Just finished your latest summer read? Check out these thought-provoking suggestions written by interesting female authors, recommended by Jo McColl and Chloe Blades at Unity Books.

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Free: Coming of Age at the End of the Century by Lea Ypi

Lea Ypi, a Marxist professor at the London School of Economics, grew up in the last Stalinist outpost in Europe - Albania. She knew nothing else but communism and wanted to do anything she could to make it happen faster. But in 1990 the representatives of the people declared that the only things they had ever known under socialism were not freedom and democracy but tyranny and coercion. Contrary to what she’d been raised to believe, her family revealed they’d been living in an open-air prison for half a century and merely complying to fit in. Her identity was flipped and her ideas on freedom put into question. This is a captivating read and unsurprisingly shortlisted for the Costa Biography Award, set to be translated into 17 languages.

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Small Bodies of Water by Nina Mingya Powles

From the author of Tiny Moons: A Year of Eating in Shanghai, a stunning book that's popular at Unity, Small Bodies of Water is a collection of essays that are part memoir and part pieces on the natural world. From Aotearoa where Nina was born to China where she grew up and London where she lives now, this voyage of lyrical prose will relate to anyone who’s identity is rooted in more than one culture and who has felt the pull of being anchored in more than one place. Using bodies of water to articulate a sense of belonging, Small Bodies of Water is an experimental work that asks, where is the place your body is anchored? Which body of water is yours?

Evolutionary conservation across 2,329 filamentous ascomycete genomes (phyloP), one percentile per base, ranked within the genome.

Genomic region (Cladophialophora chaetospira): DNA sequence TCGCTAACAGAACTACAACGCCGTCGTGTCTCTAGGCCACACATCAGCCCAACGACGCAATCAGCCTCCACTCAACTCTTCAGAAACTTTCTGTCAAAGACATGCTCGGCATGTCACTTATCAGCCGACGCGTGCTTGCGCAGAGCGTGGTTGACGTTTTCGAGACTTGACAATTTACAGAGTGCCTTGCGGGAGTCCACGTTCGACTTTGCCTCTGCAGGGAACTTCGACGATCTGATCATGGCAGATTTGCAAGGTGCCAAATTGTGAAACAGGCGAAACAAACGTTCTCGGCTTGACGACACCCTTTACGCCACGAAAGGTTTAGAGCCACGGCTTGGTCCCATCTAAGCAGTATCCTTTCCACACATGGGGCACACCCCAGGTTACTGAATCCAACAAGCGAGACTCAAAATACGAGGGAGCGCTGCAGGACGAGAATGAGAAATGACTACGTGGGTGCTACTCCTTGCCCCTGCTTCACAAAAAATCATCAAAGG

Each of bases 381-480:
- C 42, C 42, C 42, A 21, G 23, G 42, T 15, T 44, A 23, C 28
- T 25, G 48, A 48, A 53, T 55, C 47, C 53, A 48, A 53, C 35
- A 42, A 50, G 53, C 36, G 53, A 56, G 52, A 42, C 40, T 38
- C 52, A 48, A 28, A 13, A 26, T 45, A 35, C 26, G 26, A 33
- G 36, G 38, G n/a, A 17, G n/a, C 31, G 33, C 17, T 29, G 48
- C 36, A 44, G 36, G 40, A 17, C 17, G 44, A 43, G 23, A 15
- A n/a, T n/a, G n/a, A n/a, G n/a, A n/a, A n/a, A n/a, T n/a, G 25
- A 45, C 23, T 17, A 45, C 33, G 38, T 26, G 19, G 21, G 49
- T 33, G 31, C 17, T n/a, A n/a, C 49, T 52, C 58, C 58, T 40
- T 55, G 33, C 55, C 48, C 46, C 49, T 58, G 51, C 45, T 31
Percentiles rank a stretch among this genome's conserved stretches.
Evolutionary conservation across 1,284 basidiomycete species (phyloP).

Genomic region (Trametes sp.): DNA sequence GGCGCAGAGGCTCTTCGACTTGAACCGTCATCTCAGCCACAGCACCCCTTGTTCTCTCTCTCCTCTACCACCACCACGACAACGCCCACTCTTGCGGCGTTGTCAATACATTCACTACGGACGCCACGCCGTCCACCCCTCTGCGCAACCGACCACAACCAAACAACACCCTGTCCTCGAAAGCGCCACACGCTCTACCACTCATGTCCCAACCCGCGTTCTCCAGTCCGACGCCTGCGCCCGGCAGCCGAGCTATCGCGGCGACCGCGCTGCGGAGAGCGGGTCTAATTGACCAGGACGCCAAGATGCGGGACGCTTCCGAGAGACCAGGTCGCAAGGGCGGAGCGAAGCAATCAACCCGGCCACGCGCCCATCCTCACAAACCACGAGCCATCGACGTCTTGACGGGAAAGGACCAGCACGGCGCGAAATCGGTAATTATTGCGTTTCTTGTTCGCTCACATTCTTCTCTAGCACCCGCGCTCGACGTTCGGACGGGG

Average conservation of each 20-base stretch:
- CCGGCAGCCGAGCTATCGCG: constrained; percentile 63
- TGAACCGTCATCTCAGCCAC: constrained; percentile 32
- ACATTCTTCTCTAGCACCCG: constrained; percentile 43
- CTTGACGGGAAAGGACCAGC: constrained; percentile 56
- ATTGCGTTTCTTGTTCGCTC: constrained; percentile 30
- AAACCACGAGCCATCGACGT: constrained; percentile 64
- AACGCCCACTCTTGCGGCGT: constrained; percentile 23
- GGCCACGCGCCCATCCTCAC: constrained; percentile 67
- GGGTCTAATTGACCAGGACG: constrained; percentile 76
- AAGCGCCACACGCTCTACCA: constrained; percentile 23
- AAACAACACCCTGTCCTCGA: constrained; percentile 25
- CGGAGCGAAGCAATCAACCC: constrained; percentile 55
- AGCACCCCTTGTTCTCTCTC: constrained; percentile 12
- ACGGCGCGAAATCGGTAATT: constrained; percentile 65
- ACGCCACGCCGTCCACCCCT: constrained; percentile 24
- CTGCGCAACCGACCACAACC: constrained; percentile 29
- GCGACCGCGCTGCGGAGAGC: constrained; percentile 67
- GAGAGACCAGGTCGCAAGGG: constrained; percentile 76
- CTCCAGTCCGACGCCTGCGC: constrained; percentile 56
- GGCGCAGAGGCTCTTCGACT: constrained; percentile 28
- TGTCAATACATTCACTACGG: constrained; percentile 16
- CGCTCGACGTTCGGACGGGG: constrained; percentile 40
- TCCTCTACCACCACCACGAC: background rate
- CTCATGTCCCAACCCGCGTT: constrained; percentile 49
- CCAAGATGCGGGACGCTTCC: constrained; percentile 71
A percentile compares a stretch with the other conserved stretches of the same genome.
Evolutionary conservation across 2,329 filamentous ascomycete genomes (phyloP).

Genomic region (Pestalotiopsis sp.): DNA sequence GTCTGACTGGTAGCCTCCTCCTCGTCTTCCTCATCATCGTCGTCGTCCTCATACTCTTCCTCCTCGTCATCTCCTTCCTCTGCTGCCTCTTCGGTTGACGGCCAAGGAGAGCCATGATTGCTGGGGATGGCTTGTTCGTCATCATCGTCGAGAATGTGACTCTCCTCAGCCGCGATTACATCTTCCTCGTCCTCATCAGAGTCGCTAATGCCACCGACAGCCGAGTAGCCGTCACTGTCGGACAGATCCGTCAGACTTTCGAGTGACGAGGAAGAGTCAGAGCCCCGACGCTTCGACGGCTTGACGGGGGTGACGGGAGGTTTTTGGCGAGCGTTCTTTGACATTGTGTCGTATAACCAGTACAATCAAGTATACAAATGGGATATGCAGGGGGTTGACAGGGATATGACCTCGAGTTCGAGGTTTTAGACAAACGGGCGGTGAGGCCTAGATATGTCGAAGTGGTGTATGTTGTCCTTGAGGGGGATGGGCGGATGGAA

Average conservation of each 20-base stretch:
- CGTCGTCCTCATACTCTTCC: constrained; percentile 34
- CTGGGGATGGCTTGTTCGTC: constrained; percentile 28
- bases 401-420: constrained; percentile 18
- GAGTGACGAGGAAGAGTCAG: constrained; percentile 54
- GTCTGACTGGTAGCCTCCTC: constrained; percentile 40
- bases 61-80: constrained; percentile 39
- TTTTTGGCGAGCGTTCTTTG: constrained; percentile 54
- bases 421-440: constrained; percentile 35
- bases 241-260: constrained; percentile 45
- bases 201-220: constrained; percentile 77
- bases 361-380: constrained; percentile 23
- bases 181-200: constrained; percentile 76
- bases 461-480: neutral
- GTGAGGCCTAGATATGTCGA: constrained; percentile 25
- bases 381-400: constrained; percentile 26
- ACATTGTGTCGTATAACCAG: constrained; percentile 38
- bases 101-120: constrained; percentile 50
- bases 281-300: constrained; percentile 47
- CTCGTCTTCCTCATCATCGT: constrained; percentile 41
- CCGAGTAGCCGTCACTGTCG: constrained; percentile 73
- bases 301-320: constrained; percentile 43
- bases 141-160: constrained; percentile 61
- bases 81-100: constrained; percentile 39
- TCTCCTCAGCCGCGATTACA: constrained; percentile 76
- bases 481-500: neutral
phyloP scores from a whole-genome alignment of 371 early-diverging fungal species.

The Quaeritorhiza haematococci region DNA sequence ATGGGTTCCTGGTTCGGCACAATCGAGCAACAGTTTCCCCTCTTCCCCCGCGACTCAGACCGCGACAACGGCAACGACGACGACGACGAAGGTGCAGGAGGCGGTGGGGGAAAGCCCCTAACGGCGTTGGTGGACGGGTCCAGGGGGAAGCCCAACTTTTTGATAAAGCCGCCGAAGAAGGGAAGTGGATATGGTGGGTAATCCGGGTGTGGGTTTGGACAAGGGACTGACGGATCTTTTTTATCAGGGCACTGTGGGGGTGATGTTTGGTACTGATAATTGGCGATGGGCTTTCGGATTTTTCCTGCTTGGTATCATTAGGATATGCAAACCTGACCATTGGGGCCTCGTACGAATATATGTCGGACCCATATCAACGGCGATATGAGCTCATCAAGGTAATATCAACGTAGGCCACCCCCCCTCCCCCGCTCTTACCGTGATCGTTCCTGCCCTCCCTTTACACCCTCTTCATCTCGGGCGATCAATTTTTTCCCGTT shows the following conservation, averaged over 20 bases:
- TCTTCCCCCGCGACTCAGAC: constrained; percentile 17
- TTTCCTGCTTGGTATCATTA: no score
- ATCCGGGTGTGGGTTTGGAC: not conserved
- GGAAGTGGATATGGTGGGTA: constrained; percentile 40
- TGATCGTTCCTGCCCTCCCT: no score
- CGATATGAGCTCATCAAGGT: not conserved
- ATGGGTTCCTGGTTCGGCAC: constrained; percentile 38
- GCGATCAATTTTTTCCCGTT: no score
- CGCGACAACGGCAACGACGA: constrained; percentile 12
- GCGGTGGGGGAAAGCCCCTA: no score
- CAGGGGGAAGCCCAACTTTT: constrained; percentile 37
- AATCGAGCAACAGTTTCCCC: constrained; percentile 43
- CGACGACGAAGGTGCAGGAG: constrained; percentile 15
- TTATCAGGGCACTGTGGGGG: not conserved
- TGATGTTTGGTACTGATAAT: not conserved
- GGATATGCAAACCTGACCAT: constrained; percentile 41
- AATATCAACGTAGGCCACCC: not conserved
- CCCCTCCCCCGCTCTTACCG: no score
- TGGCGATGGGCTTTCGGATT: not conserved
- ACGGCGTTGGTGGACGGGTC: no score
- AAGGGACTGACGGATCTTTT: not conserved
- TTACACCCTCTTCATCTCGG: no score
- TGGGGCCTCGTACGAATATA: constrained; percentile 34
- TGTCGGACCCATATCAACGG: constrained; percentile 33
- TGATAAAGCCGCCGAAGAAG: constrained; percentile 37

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This Much is True by Miriam Margolyes

Known for her rather naughty stories perhaps more than her role in Harry Potter, the iconic Miriam Margolyes has been making readers cry with laughter the world over. So much so, there’s barely a copy of This Much is True left in New Zealand (until it’s released again in paperback - although Unity does still have a few hardbacks). The Guardian said ''it’s a mystery how she got her manuscript past the lawyers'', because included is 80 years' worth of anecdotes that are simply licentious, absurd and heart-warmingly wonderful all the same. There’s her upbringing with Jewish parents, her celebrity encounters (Glenda Jackson - “horrid”), and, well, those moments with a man found up a tree. 

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The Sentence by Louise Erdrich

A little known fact about the prolific writer Louise Erdrich is she’s the owner of the haunted Birchbark Books bookshop (now there’s a tongue twister for you) in Minneapolis. She’s taken the quotidian encounters of 2020’s lockdown and packed them into this stunner of a novel with her bookshop at its core. Louise herself has her cameos, but The Sentence follows Tookie, a questionably likeable and recently released fictional felon, who believes an irritating customer has come to haunt her, which is a nightmare for us all. It’s fuelled by beauty and hope and considering that awful year is its backdrop is a feat. In the words of Unity's bookseller Emma, ''this is an under the radar bestseller''.

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To Paradise by Hanya Yanagihara

The New Yorker published an awe-inspiring article on Hanya Yanagihara, author of the tome that is A Little Life. There’s so much greatness oozing out of this woman that you can listen to the article that lasts a whopping 45 minutes, leaving you feeling baffled with admiration. To Paradise is Yanagihara’s third novel and is no less a masterpiece than her previous two. Set in three centuries at the same town house in Washington Square, three different versions of America are portrayed. There’s 1893 when New York is part of the Free States and people live and love whomever they please, there’s Manhattan in 1993 besieged by the AIDS epidemic, and 2093 which is severed by plagues and governed by totalitarian rule. Yanagihara, through a multifaceted cast of characters, shines a light on the less desirable qualities that make us human and asks, who gets to tell our history and decides who gets left out? Like all great books, the proof of To Paradise is highly sought after amongst the entire Unity team. 

Last updated: 27 January 2022

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